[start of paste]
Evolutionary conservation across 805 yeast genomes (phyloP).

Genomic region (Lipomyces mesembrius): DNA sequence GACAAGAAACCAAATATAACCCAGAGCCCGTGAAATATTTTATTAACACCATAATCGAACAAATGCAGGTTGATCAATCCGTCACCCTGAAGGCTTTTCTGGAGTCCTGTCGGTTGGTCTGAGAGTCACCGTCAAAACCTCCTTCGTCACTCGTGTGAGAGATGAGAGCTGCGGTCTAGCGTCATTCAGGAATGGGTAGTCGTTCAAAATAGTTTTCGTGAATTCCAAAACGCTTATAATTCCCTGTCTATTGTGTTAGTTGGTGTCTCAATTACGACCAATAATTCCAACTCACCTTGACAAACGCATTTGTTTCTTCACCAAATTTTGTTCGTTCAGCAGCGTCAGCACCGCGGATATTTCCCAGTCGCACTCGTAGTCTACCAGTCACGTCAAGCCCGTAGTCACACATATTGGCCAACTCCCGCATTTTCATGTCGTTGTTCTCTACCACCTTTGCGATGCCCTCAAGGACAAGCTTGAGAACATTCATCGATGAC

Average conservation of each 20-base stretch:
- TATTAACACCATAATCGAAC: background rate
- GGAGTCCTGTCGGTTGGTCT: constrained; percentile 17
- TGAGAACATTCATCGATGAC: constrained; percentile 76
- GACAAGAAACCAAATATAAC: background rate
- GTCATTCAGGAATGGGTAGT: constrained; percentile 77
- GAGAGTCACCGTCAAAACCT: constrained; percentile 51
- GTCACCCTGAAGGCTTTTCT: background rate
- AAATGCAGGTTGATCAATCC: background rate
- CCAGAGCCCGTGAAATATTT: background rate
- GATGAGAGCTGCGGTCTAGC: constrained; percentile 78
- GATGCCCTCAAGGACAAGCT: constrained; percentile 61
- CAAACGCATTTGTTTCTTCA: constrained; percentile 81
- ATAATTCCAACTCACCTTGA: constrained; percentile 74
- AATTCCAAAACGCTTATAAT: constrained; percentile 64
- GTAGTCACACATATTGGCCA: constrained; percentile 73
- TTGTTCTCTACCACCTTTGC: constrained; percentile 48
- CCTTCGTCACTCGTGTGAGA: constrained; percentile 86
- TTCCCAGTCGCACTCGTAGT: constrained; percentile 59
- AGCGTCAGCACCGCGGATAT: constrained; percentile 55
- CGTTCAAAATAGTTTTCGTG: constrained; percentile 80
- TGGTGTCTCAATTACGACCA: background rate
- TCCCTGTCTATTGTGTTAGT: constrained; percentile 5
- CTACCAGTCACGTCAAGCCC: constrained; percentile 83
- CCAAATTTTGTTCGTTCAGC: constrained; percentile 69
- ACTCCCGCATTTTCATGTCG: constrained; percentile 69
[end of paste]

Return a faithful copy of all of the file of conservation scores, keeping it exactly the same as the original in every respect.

Evolutionary conservation across 805 yeast genomes (phyloP).

Genomic region (Lipomyces mesembrius): DNA sequence GACAAGAAACCAAATATAACCCAGAGCCCGTGAAATATTTTATTAACACCATAATCGAACAAATGCAGGTTGATCAATCCGTCACCCTGAAGGCTTTTCTGGAGTCCTGTCGGTTGGTCTGAGAGTCACCGTCAAAACCTCCTTCGTCACTCGTGTGAGAGATGAGAGCTGCGGTCTAGCGTCATTCAGGAATGGGTAGTCGTTCAAAATAGTTTTCGTGAATTCCAAAACGCTTATAATTCCCTGTCTATTGTGTTAGTTGGTGTCTCAATTACGACCAATAATTCCAACTCACCTTGACAAACGCATTTGTTTCTTCACCAAATTTTGTTCGTTCAGCAGCGTCAGCACCGCGGATATTTCCCAGTCGCACTCGTAGTCTACCAGTCACGTCAAGCCCGTAGTCACACATATTGGCCAACTCCCGCATTTTCATGTCGTTGTTCTCTACCACCTTTGCGATGCCCTCAAGGACAAGCTTGAGAACATTCATCGATGAC

Average conservation of each 20-base stretch:
- TATTAACACCATAATCGAAC: background rate
- GGAGTCCTGTCGGTTGGTCT: constrained; percentile 17
- TGAGAACATTCATCGATGAC: constrained; percentile 76
- GACAAGAAACCAAATATAAC: background rate
- GTCATTCAGGAATGGGTAGT: constrained; percentile 77
- GAGAGTCACCGTCAAAACCT: constrained; percentile 51
- GTCACCCTGAAGGCTTTTCT: background rate
- AAATGCAGGTTGATCAATCC: background rate
- CCAGAGCCCGTGAAATATTT: background rate
- GATGAGAGCTGCGGTCTAGC: constrained; percentile 78
- GATGCCCTCAAGGACAAGCT: constrained; percentile 61
- CAAACGCATTTGTTTCTTCA: constrained; percentile 81
- ATAATTCCAACTCACCTTGA: constrained; percentile 74
- AATTCCAAAACGCTTATAAT: constrained; percentile 64
- GTAGTCACACATATTGGCCA: constrained; percentile 73
- TTGTTCTCTACCACCTTTGC: constrained; percentile 48
- CCTTCGTCACTCGTGTGAGA: constrained; percentile 86
- TTCCCAGTCGCACTCGTAGT: constrained; percentile 59
- AGCGTCAGCACCGCGGATAT: constrained; percentile 55
- CGTTCAAAATAGTTTTCGTG: constrained; percentile 80
- TGGTGTCTCAATTACGACCA: background rate
- TCCCTGTCTATTGTGTTAGT: constrained; percentile 5
- CTACCAGTCACGTCAAGCCC: constrained; percentile 83
- CCAAATTTTGTTCGTTCAGC: constrained; percentile 69
- ACTCCCGCATTTTCATGTCG: constrained; percentile 69